A cell’s DNA is its most valuable treasure. So it only makes sense that cells keep their genetic material protected under lock and key, wrapped tightly around spools called histones. When it’s time to make proteins from their DNA recipes, the right bit of DNA is unraveled so that the cell’s transcriptional machinery can gain access to the correct genes. But the process of spooling and unspooling the DNA is under tight security, controlled by a complex array of enzymes and signals attached to the histone’s tail.
Studying this security system is an important part of epigenetics, the growing field researching the many factors that control gene expression. Where the basic components of DNA were figured out by Watson, Crick, Franklin and their successors in the 20th century, the proteins and enzymes involved in epigenetics are still largely unknown. With dozens of enzymes that each recognize their own unique combination of signals moving in and out and changing conformation, it’s a fluid, complicated system that’s hard to pin down using traditional techniques.
But the laboratory of Anthony Kossiakoff, professor of Biochemistry and Molecular Biology, thinks it might have the method to help crack part of that epigenetic code. With a new grant totaling $7 million over 5 years from the National Institutes of Health (part of their Protein Structure Initiative), Kossiakoff and colleagues will apply their Chaperone-Enabled Biology and Structure (CEBS) technology to the complex riddle of how dynamic regulation of histone modifications regulate gene expression.
Scientists have long used the specificity of the immune system’s antibodies to create reagents that recognize and tightly attach to a target protein. Once captured, that reagent can help researchers look at the location abundance of their target in the cell. But the “natural” method of creating antibodies, by essentially tricking the immune system of rabbits or mice into producing the highly specific antibody you need, is expensive and may not always produce antibodies that work as advertised.
“Over half of those you buy don’t work, others work maybe for one application but not another that you want, and so it’s buyer beware,” Kossiakoff said.
Kossiakoff’s CEBS technology produces customized antibody-like reagents called synthetic affinity binders, or sABs, created via a process called phage display mutagenesis – akin to “evolution in a test tube.” Billions of synthetic antibody-like proteins compete for their ability to bind with high affinity and specificity to a chosen target. Instead of having the very few candidates produced by traditional monoclonal antibody production , the CEBS selections can generate as many as fifty different “synthetic antibodies” that can be used as highly specific reagents. Over the last five years, the laboratories of Kossiakoff, UChicago’s Shohei Koide, and Sachdev Sidhu of the University of Toronto have refined that process and established a pipeline where super-specific reagents can be created for virtually any stable protein a researcher would like to study.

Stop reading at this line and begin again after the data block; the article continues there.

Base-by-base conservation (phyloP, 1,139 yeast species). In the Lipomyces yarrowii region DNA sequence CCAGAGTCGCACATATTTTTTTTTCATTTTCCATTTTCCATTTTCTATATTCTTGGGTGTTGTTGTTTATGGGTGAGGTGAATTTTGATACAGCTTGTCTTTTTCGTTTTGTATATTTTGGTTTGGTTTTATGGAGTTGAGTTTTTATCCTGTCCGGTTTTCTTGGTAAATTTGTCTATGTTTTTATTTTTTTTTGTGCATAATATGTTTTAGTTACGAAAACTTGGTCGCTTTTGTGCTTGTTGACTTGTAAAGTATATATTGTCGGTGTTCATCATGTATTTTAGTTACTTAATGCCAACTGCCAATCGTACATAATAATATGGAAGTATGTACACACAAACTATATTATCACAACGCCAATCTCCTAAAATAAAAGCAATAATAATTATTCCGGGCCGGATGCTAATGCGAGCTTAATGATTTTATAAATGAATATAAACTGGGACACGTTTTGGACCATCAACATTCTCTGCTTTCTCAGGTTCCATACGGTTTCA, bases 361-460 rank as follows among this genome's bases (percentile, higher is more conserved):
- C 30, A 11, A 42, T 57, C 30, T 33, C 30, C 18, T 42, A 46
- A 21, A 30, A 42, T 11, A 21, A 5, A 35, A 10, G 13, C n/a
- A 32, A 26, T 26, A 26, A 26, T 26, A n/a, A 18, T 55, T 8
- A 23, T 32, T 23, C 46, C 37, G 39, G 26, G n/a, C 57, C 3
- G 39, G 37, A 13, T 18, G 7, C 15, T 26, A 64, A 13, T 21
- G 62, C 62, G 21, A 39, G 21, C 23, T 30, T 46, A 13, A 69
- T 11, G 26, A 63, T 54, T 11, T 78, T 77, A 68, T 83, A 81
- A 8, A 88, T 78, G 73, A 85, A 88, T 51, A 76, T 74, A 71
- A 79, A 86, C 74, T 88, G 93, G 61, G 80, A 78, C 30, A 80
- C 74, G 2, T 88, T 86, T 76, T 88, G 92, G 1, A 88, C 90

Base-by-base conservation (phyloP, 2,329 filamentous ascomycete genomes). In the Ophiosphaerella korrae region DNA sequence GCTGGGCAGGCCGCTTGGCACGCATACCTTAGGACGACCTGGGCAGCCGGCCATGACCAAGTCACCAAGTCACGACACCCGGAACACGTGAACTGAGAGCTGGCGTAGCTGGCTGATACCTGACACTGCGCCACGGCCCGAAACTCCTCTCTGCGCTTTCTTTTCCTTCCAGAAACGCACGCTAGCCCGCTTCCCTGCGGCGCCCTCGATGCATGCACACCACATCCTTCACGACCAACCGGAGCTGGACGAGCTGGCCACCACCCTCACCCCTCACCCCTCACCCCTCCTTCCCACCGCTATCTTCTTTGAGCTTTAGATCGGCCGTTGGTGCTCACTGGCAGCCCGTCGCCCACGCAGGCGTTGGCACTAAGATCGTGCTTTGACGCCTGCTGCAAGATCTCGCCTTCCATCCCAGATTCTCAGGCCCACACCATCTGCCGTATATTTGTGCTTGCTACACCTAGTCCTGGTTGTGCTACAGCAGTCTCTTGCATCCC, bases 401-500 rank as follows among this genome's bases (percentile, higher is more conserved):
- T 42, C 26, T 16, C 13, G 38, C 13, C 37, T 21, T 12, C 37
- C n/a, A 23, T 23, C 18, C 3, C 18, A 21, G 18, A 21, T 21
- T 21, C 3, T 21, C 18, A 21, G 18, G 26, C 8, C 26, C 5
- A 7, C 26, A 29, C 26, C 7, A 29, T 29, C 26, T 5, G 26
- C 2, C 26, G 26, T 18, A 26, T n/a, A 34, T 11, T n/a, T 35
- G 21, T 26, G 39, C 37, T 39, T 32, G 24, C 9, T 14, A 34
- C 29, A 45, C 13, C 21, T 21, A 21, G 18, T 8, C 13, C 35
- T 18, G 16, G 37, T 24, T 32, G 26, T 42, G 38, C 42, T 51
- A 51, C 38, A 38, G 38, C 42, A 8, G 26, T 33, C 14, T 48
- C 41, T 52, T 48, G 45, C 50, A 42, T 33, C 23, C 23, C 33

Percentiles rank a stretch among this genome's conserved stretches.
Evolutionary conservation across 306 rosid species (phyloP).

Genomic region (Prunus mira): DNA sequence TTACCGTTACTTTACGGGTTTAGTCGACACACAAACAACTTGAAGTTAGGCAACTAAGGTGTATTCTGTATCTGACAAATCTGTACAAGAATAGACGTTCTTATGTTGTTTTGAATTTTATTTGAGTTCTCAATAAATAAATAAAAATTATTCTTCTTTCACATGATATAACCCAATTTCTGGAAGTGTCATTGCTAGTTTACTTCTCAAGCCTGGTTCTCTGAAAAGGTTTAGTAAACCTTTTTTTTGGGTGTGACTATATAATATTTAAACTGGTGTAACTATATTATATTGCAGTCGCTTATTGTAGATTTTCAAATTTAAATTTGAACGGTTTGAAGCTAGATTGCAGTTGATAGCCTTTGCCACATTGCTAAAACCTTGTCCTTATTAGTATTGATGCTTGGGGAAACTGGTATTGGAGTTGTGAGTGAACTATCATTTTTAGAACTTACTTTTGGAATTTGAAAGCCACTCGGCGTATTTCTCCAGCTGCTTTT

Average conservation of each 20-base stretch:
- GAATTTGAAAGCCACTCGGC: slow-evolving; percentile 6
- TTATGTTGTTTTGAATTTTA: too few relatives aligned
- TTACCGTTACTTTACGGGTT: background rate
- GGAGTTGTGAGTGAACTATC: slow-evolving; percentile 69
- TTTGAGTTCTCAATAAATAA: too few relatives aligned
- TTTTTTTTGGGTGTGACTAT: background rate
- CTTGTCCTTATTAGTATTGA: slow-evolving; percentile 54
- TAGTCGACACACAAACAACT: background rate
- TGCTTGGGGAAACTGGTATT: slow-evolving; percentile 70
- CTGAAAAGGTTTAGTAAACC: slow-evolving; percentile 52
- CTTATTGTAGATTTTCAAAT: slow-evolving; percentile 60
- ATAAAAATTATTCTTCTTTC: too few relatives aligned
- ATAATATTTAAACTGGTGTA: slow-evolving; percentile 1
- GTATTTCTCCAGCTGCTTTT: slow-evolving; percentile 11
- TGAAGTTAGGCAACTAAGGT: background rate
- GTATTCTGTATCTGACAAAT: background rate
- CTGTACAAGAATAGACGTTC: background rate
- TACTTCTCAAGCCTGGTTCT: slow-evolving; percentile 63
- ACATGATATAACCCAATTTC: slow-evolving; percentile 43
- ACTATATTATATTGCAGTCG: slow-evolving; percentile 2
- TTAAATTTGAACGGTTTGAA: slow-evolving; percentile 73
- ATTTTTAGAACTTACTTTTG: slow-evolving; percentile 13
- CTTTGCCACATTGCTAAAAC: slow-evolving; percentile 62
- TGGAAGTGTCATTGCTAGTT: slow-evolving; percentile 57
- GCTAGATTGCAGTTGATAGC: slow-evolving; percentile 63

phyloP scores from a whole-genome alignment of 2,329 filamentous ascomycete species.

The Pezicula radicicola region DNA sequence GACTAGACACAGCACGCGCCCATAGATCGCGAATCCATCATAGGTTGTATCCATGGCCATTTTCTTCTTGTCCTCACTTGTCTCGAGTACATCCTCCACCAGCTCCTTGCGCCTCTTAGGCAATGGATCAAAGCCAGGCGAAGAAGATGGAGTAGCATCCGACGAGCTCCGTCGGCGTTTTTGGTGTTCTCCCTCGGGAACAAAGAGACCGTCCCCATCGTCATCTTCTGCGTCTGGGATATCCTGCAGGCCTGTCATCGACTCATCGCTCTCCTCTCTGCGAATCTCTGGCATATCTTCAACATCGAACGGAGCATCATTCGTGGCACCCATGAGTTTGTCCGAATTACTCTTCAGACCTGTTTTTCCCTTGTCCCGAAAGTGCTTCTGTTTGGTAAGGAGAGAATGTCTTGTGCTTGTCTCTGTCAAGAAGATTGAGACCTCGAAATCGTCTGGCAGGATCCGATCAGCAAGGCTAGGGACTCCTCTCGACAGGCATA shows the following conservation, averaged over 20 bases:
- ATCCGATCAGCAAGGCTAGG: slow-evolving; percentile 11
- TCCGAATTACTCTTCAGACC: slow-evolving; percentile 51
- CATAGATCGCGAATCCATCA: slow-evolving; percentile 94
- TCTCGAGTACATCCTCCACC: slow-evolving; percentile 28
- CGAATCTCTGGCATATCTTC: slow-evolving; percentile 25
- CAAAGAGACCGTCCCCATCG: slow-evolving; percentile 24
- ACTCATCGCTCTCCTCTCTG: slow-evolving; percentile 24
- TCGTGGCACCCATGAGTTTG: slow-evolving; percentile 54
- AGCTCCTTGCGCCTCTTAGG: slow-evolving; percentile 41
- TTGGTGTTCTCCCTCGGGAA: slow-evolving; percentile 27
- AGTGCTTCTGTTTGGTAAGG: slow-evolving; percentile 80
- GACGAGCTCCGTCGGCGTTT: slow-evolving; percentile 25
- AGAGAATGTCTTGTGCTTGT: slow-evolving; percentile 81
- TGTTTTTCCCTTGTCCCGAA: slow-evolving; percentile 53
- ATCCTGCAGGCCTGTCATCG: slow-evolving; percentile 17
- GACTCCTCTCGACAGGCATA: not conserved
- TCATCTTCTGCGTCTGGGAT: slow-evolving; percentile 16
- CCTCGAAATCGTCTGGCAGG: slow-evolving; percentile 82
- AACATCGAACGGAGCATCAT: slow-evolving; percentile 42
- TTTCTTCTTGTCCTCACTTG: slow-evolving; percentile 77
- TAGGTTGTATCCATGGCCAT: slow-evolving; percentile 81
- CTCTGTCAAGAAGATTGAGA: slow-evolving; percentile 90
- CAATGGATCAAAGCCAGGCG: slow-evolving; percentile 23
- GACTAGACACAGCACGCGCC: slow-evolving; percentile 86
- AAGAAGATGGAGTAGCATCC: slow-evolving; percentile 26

As part of the Protein Structure Initiative, the laboratory will become what Kossiakoff called a “mothership” for research on histone modification enzymes, producing sABs useful in studying their structure and function. Some of those reagents will be used for experiments in Kossiakoff’s lab, others will go out to biologists and structural biology collaborators around the world. One goal is to generate sAB reagents to act as “crystallization chaperones” to enable the “freezing” of complex proteins for crystallization structural studies – a task that has proved difficult to impossible previously.
“Proteins are dynamic, and they can be floppy, especially if they have multiple domains, as is the case for these histone modifying enzymes” Kossiakoff said. “So many times, even with heroic efforts, you can’t crystallize them to study.”
Previous studies have succeeded in characterizing small stretches of the enzymes, but not all the domains together. Capturing the entire organization of the enzyme rather than one section at a time is an important leap forward, due to their complexity – each enzyme must read several different positions on a histone simultaneously to determine whether or not to bind and activate. It’s a flurry of activity, like a janitor with a full key ring trying to unlock three different doors at once.
“These interactions are pretty transient, on and off, on and off,” Kossiakoff said. “By having all the domains clicking into the right place, binding becomes additive. It literally is a trial and error process, and there is just so much stuff going on.”
Slowing down this whirlwind long enough to determine these complex structures could lead to new insights and understanding into how histone modifications regulate gene expression. The enzymes themselves are also major targets for drug discovery – for example, certain forms of cancer have been traced back to errors in histone modification. Some potential drugs could even be derived from the sABs, with more precise targeting than the “dirtier,” less specific compounds currently used in most pharmaceuticals. With the keys to the DNA’s security system unlocked, laboratories developing new drugs could save far more money than the amount invested by the NIH in this grant.
“One of the major shortcomings in drug development is defining what the actual target is,” Kossiakoff said. “There are many cases where drugs have been produced that worked perfectly based on what was attempted to be done, but they don’t work in terms of what they were supposed to do. We can test things out before a lot of time and money are spent developing these drugs against incorrect targets.”